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BioMed Research International
Volume 2015, Article ID 175291, 8 pages
Research Article

Ox-LDL Induces Dysfunction of Endothelial Progenitor Cells via Activation of NF-B

1Department of Cardiology, the Second Affiliated Hospital, Wenzhou Medical University, Wenzhou 325000, China
2Academy of Integrative Medicine, Fujian University of Traditional Chinese Medicine, Fuzhou 350112, China

Received 21 August 2014; Accepted 25 September 2014

Academic Editor: Ji Li

Copyright © 2015 Kang-ting Ji et al. This is an open access article distributed under the Creative Commons Attribution License, which permits unrestricted use, distribution, and reproduction in any medium, provided the original work is properly cited.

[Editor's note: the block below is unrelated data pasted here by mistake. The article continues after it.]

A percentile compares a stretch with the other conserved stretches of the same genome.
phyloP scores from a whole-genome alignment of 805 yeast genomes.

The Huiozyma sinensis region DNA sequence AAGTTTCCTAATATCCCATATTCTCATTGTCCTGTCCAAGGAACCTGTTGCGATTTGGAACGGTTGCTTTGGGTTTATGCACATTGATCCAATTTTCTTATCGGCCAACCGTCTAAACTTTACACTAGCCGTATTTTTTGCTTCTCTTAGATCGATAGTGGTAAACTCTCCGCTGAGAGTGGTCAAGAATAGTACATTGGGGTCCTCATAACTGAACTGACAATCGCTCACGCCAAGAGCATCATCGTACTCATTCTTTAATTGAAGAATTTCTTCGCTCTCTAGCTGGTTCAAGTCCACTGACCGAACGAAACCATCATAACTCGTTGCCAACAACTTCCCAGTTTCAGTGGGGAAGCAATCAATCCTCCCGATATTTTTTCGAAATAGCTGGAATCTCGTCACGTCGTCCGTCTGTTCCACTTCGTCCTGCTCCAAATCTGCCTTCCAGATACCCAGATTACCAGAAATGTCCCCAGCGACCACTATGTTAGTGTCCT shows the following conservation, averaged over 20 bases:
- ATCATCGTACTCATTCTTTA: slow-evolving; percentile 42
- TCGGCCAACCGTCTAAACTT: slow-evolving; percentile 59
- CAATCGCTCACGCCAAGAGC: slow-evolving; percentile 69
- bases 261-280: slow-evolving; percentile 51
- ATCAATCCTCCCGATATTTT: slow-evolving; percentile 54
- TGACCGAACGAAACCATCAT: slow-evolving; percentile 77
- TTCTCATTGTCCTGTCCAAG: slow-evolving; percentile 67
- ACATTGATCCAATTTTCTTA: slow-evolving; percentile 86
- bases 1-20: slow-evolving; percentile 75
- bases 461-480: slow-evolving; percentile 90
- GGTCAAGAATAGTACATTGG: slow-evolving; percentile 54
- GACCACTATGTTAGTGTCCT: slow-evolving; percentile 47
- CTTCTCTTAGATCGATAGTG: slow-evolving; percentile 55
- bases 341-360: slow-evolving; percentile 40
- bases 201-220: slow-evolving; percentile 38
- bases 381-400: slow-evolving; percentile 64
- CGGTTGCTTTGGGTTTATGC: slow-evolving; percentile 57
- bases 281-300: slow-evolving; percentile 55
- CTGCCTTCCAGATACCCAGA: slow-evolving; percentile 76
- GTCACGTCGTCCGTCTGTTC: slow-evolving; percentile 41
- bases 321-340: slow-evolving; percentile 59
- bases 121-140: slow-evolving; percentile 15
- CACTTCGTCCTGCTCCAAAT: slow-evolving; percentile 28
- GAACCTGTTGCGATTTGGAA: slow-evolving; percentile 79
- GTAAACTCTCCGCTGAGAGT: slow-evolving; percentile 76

Dyslipidemia increases the risks for atherosclerosis in part by impairing endothelial integrity. Endothelial progenitor cells (EPCs) are thought to contribute to endothelial recovery after arterial injury. Oxidized low-density lipoprotein (ox-LDL) can induce EPC dysfunction, but the underlying mechanism is not well understood. Human EPCs were cultured in endothelial growth medium supplemented with VEGF (10 ng/mL) and bFGF (10 ng/mL). The cells were treated with ox-LDL (50 µg/mL). EPC proliferation was assayed by using CCK8 kits. Expression and translocation of nuclear factor-kabba B (NF-κB) were evaluated. The level of reactive oxygen species (ROS) in cells was measured using H2DCF-DA as a fluorescence probe. The activity of NADPH oxidase activity was determined by colorimetric assay. Ox-LDL significantly decreased the proliferation, migration, and adhesion capacity of EPCs, while significantly increased ROS production and NADPH oxidase expression. Ox-LDL induced NF-κB P65 mRNA expression and translocation in EPCs. Thus ox-LDL can induce EPC dysfunction at least by increasing expression and translocation of NF-κB P65 and NADPH oxidase activity, which represents a new mechanism of lipidemia-induced vascular injury.